We reported on Monday that director Guillermo del Toro will make Pacific Rim for Legendary Pictures before At the Mountains of Madness. Today, Legendary Pictures issued a brief press release confirming that Pacific Rim will indeed be Guillermo del Toro's next directorial project. Take a look at the press release below, and read on for more details after the release.
"Legendary Pictures announced today that Guillermo del Toro is directing the company's upcoming feature, Pacific Rim, confirmed as his next film. The film has already entered pre-production and will begin principal photography in September 2011. Pacific Rim will be released during summer 2013 and will be produced by Thomas Tull and Jon Jashni for Legendary Pictures and Guillermo del Toro.
Stated Guillermo del Toro: "We started developing Pac Rim a while ago with the mad passion and enthusiasm of a project unwatched and unchecked by politics or comparisons. We designed and shepherded the movie we want to make. We start shooting in September and we hit the ground running because we are so in sync. My partnership with Legendary represents, both in scale and creative demands, a huge step forward for me."
"I have learned in the last few years that God laughs as we make plans. The beauty of it is, in the last few days, I spoke to Tom, who has been incredibly supportive and who said, 'Let's keep going, let's make this movie down the road.' He's definitely that interested and that happy where we were creatively. So we have good legs to travel on, if the time and the opportunity present itself. But we're going to fight for that to happen. I've been offered four or five times at different studios the chance to make this movie in what I think was the wrong way. With $20 million or $30 million less than what I need, with a contractual PG-13, and I don't want to do it that way."
The director also clarified that he isn't exactly aiming for an gory, R-rated version of At the Mountains of Madness, but he doesn't want to be locked in to a PG-13 version before he has even started.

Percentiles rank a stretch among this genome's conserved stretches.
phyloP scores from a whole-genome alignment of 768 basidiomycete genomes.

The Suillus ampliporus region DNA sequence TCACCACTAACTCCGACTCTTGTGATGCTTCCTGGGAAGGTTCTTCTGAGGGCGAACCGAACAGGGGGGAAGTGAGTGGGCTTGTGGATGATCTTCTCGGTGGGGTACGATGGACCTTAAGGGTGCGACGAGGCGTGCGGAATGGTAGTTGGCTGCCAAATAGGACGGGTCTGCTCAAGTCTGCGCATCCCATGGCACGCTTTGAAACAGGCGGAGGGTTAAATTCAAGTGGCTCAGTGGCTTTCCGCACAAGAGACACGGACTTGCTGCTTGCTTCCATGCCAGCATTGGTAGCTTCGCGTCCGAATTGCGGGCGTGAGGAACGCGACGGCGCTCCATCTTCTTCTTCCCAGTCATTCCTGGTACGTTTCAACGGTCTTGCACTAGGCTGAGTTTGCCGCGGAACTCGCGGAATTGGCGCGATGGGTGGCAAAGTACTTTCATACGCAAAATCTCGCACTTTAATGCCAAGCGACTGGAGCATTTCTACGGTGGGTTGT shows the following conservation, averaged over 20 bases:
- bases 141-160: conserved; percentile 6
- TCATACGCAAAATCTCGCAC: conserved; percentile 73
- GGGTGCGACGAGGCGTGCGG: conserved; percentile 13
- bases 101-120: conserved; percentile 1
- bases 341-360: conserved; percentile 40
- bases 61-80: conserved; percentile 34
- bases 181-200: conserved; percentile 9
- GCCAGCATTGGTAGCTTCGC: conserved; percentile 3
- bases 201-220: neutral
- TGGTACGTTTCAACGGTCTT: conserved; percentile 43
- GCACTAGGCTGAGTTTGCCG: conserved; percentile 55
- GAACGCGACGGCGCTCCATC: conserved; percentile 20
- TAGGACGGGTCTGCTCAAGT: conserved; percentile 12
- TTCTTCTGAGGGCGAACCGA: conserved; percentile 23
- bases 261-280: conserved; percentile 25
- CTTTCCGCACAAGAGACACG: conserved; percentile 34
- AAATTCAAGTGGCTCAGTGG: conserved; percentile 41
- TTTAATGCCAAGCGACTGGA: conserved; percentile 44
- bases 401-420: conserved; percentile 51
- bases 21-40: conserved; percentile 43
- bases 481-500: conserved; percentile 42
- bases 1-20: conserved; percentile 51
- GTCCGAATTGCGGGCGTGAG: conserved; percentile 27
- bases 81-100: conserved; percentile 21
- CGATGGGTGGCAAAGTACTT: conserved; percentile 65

"Ultimately, I think the MPAA could rule the movie PG-13 because the movie and the book are not gory. If that is the outcome, fine. But I don't want to put the PG-13 on paper, for one reason. We created Don't Be Afraid of the Dark, thinking we would be safe looking for PG-13 because we had no profanity, no sex, no gore, but we made a very intense movie in a very classical mold. And the MPAA gave it an R. They said the movie was too intense for a PG-13. The only think I know about Mountains is, I do not want it to be bloody, I do not want it to be crass, but I want it to be as intense as possible. And those discussions were had in the open. Everyone knew this was my position, that I knew I was asking the chance for the movie to be what it needs to be. I don't think it's a good idea to relinquish that on paper."
"Frankly, I think we've come so close with Mountains that to me it's an indicator of the great possibility we will get to make it, as soon as possible. As long as the idea stays fresh and no one beats me to it, in terms of the origins of the monsters, the scope and the aspect of Antarctica where these creatures are discovered, I will continue to press forward. I'm knocking on wood. I have great partners in Jim Cameron and Lightstorm, and Don Murphy and Susan Montford, great partners in this adventure who are not giving up and not letting me give up."